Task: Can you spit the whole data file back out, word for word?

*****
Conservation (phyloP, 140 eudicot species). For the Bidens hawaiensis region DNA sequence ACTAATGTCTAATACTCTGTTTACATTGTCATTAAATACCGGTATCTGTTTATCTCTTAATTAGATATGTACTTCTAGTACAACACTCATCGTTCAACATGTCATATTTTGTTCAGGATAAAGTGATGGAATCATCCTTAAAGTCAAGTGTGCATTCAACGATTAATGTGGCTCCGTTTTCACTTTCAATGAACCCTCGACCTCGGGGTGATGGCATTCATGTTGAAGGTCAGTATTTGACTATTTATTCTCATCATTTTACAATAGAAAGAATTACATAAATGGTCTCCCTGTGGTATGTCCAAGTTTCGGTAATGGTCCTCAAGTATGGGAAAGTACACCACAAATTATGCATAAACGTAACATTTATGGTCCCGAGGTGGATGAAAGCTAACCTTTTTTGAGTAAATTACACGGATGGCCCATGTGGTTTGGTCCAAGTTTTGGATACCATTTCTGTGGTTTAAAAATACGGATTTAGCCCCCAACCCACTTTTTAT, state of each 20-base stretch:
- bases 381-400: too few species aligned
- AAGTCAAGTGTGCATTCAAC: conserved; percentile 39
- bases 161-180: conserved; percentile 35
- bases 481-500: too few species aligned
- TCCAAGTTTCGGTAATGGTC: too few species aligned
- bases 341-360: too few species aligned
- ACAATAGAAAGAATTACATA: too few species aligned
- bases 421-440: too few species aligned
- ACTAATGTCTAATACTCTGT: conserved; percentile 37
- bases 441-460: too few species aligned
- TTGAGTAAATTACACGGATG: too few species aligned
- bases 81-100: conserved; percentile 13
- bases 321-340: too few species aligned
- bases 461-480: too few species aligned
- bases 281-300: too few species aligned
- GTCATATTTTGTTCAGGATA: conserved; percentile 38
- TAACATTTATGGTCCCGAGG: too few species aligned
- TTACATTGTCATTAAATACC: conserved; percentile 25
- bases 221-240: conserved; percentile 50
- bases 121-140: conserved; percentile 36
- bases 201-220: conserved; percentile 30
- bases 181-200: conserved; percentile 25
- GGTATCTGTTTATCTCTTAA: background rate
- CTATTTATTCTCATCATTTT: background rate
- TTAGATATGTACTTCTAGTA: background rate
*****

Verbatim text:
Conservation (phyloP, 140 eudicot species). For the Bidens hawaiensis region DNA sequence ACTAATGTCTAATACTCTGTTTACATTGTCATTAAATACCGGTATCTGTTTATCTCTTAATTAGATATGTACTTCTAGTACAACACTCATCGTTCAACATGTCATATTTTGTTCAGGATAAAGTGATGGAATCATCCTTAAAGTCAAGTGTGCATTCAACGATTAATGTGGCTCCGTTTTCACTTTCAATGAACCCTCGACCTCGGGGTGATGGCATTCATGTTGAAGGTCAGTATTTGACTATTTATTCTCATCATTTTACAATAGAAAGAATTACATAAATGGTCTCCCTGTGGTATGTCCAAGTTTCGGTAATGGTCCTCAAGTATGGGAAAGTACACCACAAATTATGCATAAACGTAACATTTATGGTCCCGAGGTGGATGAAAGCTAACCTTTTTTGAGTAAATTACACGGATGGCCCATGTGGTTTGGTCCAAGTTTTGGATACCATTTCTGTGGTTTAAAAATACGGATTTAGCCCCCAACCCACTTTTTAT, state of each 20-base stretch:
- bases 381-400: too few species aligned
- AAGTCAAGTGTGCATTCAAC: conserved; percentile 39
- bases 161-180: conserved; percentile 35
- bases 481-500: too few species aligned
- TCCAAGTTTCGGTAATGGTC: too few species aligned
- bases 341-360: too few species aligned
- ACAATAGAAAGAATTACATA: too few species aligned
- bases 421-440: too few species aligned
- ACTAATGTCTAATACTCTGT: conserved; percentile 37
- bases 441-460: too few species aligned
- TTGAGTAAATTACACGGATG: too few species aligned
- bases 81-100: conserved; percentile 13
- bases 321-340: too few species aligned
- bases 461-480: too few species aligned
- bases 281-300: too few species aligned
- GTCATATTTTGTTCAGGATA: conserved; percentile 38
- TAACATTTATGGTCCCGAGG: too few species aligned
- TTACATTGTCATTAAATACC: conserved; percentile 25
- bases 221-240: conserved; percentile 50
- bases 121-140: conserved; percentile 36
- bases 201-220: conserved; percentile 30
- bases 181-200: conserved; percentile 25
- GGTATCTGTTTATCTCTTAA: background rate
- CTATTTATTCTCATCATTTT: background rate
- TTAGATATGTACTTCTAGTA: background rate